Ryan McMaken on "Conservative" Reaction to Papal "Economics"
- Indeed, most of the Pope’s comments about the poor are not about markets or states, but are about the proper Christian attitude toward the poor. Because of this, I fear that much of the negative reaction to the Pope remarks stems not from any devotion to free markets (because of course, few conservatives actually care about free markets) but actually from a disdain for poor people. At the heart of the Christian religion is a doctrinaire requirement that believers give alms and regard themselves as obligated to be charitable toward the poor. But anyone who has spent any time with right-wing activists and pundits (many of whom fancy themselves as great paragons of Christianity) know that there is a deep-seated contempt for poor people who are are often regarded uniformly as lazy or somehow deserving of their fates. Any genuine concern for poor people expressed in such circles is regarded as “socialist” talk even if one is in no way suggesting that alleviating poverty is a matter for state intervention (which it is not). Of course, the fact that so many conservatives are so utterly ignorant of how economies work, blinds them from the fact that so much poverty is caused by the federal government they’re always saluting, pledging allegiance to, and generally getting all weepy about every time someone mentions the American flag. Yep, everything would be fine if those single-mothers, who are more or less at the mercy of the boom-bust cycle caused by our wise overlords, would just pull themselves up by their bootstraps and become stock brokers.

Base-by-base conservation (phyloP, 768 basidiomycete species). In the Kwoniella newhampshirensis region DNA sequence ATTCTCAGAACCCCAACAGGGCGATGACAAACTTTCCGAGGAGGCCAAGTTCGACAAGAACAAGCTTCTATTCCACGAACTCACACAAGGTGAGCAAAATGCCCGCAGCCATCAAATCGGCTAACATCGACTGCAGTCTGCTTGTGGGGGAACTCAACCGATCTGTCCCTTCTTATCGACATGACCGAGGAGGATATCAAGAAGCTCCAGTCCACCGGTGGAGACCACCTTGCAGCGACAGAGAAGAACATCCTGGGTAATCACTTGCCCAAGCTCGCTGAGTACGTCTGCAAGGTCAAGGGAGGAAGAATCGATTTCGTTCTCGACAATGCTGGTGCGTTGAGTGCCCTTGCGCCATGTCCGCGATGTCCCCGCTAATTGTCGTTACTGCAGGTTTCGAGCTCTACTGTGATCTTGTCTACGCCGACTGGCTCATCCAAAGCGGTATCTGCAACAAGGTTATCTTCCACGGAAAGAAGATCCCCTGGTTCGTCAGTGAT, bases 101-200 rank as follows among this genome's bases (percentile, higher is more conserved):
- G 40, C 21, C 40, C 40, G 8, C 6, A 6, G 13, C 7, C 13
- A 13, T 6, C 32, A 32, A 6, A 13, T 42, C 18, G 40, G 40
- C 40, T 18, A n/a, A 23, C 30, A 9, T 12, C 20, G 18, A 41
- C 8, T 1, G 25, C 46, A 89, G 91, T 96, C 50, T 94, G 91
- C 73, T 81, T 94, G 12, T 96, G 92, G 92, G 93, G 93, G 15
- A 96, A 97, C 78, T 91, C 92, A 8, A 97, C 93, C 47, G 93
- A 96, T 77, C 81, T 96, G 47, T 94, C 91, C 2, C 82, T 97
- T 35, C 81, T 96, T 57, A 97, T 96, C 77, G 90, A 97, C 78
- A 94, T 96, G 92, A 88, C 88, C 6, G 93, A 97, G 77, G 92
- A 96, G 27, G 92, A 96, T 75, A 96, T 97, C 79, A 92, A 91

The question posed in that title is left unanswered, but it was answered at least partially by Ivan Illich, who noted that, "[t]he result of much economic development is very often not human flourishing but 'modernized poverty,' dependency, and an out-of-control system in which the humans become worn-down mechanical parts," which we see as countries get richer.